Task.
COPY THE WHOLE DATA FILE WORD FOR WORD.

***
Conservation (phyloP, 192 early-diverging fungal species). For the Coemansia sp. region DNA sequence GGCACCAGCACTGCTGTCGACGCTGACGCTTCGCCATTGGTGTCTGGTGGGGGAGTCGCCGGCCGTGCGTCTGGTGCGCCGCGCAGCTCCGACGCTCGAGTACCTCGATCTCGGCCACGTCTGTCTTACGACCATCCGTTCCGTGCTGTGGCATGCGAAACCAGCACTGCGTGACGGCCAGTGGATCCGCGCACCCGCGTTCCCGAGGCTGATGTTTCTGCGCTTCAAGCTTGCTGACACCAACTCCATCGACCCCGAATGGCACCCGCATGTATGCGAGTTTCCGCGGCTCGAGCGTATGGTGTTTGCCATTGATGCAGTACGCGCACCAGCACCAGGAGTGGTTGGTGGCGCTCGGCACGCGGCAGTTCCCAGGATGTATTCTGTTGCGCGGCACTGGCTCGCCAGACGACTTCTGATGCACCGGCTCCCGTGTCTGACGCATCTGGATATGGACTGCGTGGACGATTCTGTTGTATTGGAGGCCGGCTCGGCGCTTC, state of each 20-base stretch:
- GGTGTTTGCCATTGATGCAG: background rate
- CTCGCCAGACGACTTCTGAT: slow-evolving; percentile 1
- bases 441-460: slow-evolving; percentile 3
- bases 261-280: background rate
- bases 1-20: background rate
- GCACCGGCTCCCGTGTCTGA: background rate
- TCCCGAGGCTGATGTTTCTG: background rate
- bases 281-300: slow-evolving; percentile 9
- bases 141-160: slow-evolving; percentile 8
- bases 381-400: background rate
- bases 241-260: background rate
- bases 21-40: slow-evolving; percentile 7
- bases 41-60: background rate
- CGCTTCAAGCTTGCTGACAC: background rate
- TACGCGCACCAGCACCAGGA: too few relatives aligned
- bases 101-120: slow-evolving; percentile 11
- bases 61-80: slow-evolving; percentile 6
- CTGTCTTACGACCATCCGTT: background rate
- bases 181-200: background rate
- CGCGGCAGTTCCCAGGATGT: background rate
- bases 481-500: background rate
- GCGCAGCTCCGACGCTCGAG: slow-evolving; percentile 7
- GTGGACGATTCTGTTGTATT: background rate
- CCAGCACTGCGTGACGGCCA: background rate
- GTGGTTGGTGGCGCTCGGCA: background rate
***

Conservation (phyloP, 192 early-diverging fungal species). For the Coemansia sp. region DNA sequence GGCACCAGCACTGCTGTCGACGCTGACGCTTCGCCATTGGTGTCTGGTGGGGGAGTCGCCGGCCGTGCGTCTGGTGCGCCGCGCAGCTCCGACGCTCGAGTACCTCGATCTCGGCCACGTCTGTCTTACGACCATCCGTTCCGTGCTGTGGCATGCGAAACCAGCACTGCGTGACGGCCAGTGGATCCGCGCACCCGCGTTCCCGAGGCTGATGTTTCTGCGCTTCAAGCTTGCTGACACCAACTCCATCGACCCCGAATGGCACCCGCATGTATGCGAGTTTCCGCGGCTCGAGCGTATGGTGTTTGCCATTGATGCAGTACGCGCACCAGCACCAGGAGTGGTTGGTGGCGCTCGGCACGCGGCAGTTCCCAGGATGTATTCTGTTGCGCGGCACTGGCTCGCCAGACGACTTCTGATGCACCGGCTCCCGTGTCTGACGCATCTGGATATGGACTGCGTGGACGATTCTGTTGTATTGGAGGCCGGCTCGGCGCTTC, state of each 20-base stretch:
- GGTGTTTGCCATTGATGCAG: background rate
- CTCGCCAGACGACTTCTGAT: slow-evolving; percentile 1
- bases 441-460: slow-evolving; percentile 3
- bases 261-280: background rate
- bases 1-20: background rate
- GCACCGGCTCCCGTGTCTGA: background rate
- TCCCGAGGCTGATGTTTCTG: background rate
- bases 281-300: slow-evolving; percentile 9
- bases 141-160: slow-evolving; percentile 8
- bases 381-400: background rate
- bases 241-260: background rate
- bases 21-40: slow-evolving; percentile 7
- bases 41-60: background rate
- CGCTTCAAGCTTGCTGACAC: background rate
- TACGCGCACCAGCACCAGGA: too few relatives aligned
- bases 101-120: slow-evolving; percentile 11
- bases 61-80: slow-evolving; percentile 6
- CTGTCTTACGACCATCCGTT: background rate
- bases 181-200: background rate
- CGCGGCAGTTCCCAGGATGT: background rate
- bases 481-500: background rate
- GCGCAGCTCCGACGCTCGAG: slow-evolving; percentile 7
- GTGGACGATTCTGTTGTATT: background rate
- CCAGCACTGCGTGACGGCCA: background rate
- GTGGTTGGTGGCGCTCGGCA: background rate